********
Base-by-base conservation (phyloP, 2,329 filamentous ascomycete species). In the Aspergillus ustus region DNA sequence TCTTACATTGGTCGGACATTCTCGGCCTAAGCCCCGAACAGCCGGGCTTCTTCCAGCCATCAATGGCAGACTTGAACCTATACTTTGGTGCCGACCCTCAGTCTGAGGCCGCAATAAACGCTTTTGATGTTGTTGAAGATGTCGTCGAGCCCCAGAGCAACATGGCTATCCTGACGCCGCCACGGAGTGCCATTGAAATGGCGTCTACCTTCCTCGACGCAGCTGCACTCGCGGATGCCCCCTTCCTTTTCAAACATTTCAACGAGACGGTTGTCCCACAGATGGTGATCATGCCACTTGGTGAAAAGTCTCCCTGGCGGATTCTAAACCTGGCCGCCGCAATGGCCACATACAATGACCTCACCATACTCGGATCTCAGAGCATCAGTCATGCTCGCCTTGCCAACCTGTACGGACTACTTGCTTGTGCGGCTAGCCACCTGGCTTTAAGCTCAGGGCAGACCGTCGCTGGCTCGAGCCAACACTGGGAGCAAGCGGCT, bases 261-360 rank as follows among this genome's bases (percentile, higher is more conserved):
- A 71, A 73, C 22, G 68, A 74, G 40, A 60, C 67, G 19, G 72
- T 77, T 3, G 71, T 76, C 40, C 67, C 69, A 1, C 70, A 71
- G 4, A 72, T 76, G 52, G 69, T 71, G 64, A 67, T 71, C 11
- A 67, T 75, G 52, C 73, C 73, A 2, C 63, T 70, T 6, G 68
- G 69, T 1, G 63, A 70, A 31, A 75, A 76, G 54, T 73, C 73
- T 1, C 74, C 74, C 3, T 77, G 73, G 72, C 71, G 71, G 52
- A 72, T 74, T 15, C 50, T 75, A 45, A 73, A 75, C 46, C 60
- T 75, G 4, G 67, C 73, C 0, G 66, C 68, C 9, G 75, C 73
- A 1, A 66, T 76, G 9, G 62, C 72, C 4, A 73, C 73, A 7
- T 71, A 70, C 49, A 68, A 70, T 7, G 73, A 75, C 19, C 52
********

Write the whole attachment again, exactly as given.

Base-by-base conservation (phyloP, 2,329 filamentous ascomycete species). In the Aspergillus ustus region DNA sequence TCTTACATTGGTCGGACATTCTCGGCCTAAGCCCCGAACAGCCGGGCTTCTTCCAGCCATCAATGGCAGACTTGAACCTATACTTTGGTGCCGACCCTCAGTCTGAGGCCGCAATAAACGCTTTTGATGTTGTTGAAGATGTCGTCGAGCCCCAGAGCAACATGGCTATCCTGACGCCGCCACGGAGTGCCATTGAAATGGCGTCTACCTTCCTCGACGCAGCTGCACTCGCGGATGCCCCCTTCCTTTTCAAACATTTCAACGAGACGGTTGTCCCACAGATGGTGATCATGCCACTTGGTGAAAAGTCTCCCTGGCGGATTCTAAACCTGGCCGCCGCAATGGCCACATACAATGACCTCACCATACTCGGATCTCAGAGCATCAGTCATGCTCGCCTTGCCAACCTGTACGGACTACTTGCTTGTGCGGCTAGCCACCTGGCTTTAAGCTCAGGGCAGACCGTCGCTGGCTCGAGCCAACACTGGGAGCAAGCGGCT, bases 261-360 rank as follows among this genome's bases (percentile, higher is more conserved):
- A 71, A 73, C 22, G 68, A 74, G 40, A 60, C 67, G 19, G 72
- T 77, T 3, G 71, T 76, C 40, C 67, C 69, A 1, C 70, A 71
- G 4, A 72, T 76, G 52, G 69, T 71, G 64, A 67, T 71, C 11
- A 67, T 75, G 52, C 73, C 73, A 2, C 63, T 70, T 6, G 68
- G 69, T 1, G 63, A 70, A 31, A 75, A 76, G 54, T 73, C 73
- T 1, C 74, C 74, C 3, T 77, G 73, G 72, C 71, G 71, G 52
- A 72, T 74, T 15, C 50, T 75, A 45, A 73, A 75, C 46, C 60
- T 75, G 4, G 67, C 73, C 0, G 66, C 68, C 9, G 75, C 73
- A 1, A 66, T 76, G 9, G 62, C 72, C 4, A 73, C 73, A 7
- T 71, A 70, C 49, A 68, A 70, T 7, G 73, A 75, C 19, C 52